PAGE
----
I have the greatest respect for one-shots (Interstellar, Inception), because creating something new and then moving on is the hardest thing to do.

But I also like anthological approach in science fiction. I first started thinking about this when I saw Soldier with Kurt Russell back in 1998. The movie was a flop, but it had this interesting idea about it (which unfortunately could not be made official) that the story is happening in the Blade Runner movie universe, although in a completely different corner of it. In other words, a movie which is neither a sequel or a prequel.    

If an interesting fictional universe is created by the initial movie, I am not against creating additional stories in it in this fashion, to explore it further (this way, the fictional universe itself becomes the 'star' of the show). 

Think about how many untold stories could be out there in, for example, Mad Max: Fury Road universe, that could be told without ever (re)visiting any familiar locations or characters.  

The same goes for Star Wars of course, or for Star Trek, and many others. 
  


Edited by Aleksandar Petrovic on 15 June 2017 at 10:19pm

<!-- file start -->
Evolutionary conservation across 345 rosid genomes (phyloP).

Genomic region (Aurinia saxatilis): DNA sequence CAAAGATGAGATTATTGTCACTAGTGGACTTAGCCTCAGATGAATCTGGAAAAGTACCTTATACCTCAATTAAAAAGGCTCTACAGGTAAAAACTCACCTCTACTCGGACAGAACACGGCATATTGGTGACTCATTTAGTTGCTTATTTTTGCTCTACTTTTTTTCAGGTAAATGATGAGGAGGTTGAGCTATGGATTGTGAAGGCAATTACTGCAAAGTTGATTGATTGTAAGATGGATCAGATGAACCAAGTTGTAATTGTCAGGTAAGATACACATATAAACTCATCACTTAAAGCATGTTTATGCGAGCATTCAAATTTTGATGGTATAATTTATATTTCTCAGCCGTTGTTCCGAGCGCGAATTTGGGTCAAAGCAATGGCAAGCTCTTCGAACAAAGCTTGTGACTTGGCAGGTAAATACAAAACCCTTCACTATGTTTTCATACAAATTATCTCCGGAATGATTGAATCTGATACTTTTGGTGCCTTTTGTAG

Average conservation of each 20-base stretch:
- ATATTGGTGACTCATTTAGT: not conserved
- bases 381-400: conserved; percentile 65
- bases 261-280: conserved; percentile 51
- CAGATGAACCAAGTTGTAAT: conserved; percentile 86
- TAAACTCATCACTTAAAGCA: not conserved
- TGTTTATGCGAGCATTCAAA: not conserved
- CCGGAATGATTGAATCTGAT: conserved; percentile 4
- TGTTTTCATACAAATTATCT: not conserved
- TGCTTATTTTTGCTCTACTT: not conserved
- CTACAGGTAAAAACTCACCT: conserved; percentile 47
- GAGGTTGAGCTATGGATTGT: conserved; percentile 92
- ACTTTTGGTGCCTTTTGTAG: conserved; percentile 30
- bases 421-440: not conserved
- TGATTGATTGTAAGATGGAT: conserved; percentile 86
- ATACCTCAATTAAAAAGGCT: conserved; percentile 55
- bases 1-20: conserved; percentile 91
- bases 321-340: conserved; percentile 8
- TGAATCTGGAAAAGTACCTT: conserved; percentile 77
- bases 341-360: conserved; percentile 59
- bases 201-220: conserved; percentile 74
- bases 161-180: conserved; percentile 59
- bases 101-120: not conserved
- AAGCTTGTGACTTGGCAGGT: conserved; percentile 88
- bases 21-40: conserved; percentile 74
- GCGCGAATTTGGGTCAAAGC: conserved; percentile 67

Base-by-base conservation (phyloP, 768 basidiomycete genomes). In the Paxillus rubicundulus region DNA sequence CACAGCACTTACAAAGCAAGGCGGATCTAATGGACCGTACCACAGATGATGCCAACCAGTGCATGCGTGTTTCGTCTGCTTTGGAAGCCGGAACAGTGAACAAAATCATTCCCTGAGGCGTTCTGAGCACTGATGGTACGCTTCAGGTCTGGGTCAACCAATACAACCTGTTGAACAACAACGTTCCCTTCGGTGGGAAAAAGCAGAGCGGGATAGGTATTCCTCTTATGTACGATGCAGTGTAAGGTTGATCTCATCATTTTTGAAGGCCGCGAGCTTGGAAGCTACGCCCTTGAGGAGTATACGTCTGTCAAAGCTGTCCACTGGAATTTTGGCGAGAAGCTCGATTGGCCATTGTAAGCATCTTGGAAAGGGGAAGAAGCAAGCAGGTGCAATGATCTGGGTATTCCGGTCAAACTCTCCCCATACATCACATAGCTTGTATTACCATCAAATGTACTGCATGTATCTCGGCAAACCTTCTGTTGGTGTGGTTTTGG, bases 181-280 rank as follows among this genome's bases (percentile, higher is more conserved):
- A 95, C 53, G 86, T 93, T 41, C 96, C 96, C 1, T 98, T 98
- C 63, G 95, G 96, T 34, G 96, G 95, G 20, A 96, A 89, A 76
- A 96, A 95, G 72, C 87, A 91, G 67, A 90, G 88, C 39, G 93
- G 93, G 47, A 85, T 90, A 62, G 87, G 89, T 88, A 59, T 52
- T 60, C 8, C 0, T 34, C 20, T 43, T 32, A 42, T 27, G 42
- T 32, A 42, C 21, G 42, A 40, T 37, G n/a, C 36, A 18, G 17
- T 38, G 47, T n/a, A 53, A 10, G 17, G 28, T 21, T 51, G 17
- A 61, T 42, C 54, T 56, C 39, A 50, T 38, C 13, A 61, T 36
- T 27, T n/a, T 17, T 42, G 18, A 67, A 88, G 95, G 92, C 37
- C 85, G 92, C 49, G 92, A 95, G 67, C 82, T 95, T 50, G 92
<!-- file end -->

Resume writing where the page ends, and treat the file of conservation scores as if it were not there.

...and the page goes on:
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Marten van Wier
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Posted: 16 June 2017 at 1:35pm | IP Logged | 9  

What you described Aleksandar Petrovic, one movie possibly existing in another movie's timeline reminded me of a timeline which I made a couple of years ago in which I combined some of my favorite 80s and 90s science fiction movies that I felt could co exist within the same history (with some additional plot points here and there that I took from canceled scripts and fan theories)

Movies that I had included were the Alien movies (Alien, Aliens, Alien 3), Terminator (Terminator 1 and 2), Robocop 1, Predator 1 and 2, Total Recall, Blade Runner, Outland, etc.

It unfortunately has nothing to do with Star Wars so I can not post it here.


Edited by Marten van Wier on 17 June 2017 at 5:01am
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Aleksandar Petrovic
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Posted: 16 June 2017 at 1:51pm | IP Logged | 10  

I don't wish to take the topic off rails, but one of the more amusing fan theories I heard is that Predator and Terminator occur in the same fictional universe, and that Skynet settles on Major Alan "Dutch" Schaefer (Arnold Schwarzenegger) as the original template for T-800. 

Those few explanatory minutes would be fun to see on the screen for sure.   
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Brian Rhodes
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Posted: 20 June 2017 at 7:19am | IP Logged | 11  

I've seen PREDATOR many times (once just last week!), and up until reading this, I don't think I realized Dutch wasn't the character's actual last name (is it ever mentioned in the film, or even the credits?).

In retrospect, "Dutch" as a nickname makes perfect sense...but as a surname it would have been a little too on-the-nose.


Edited by Brian Rhodes on 20 June 2017 at 7:22am
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Aleksandar Petrovic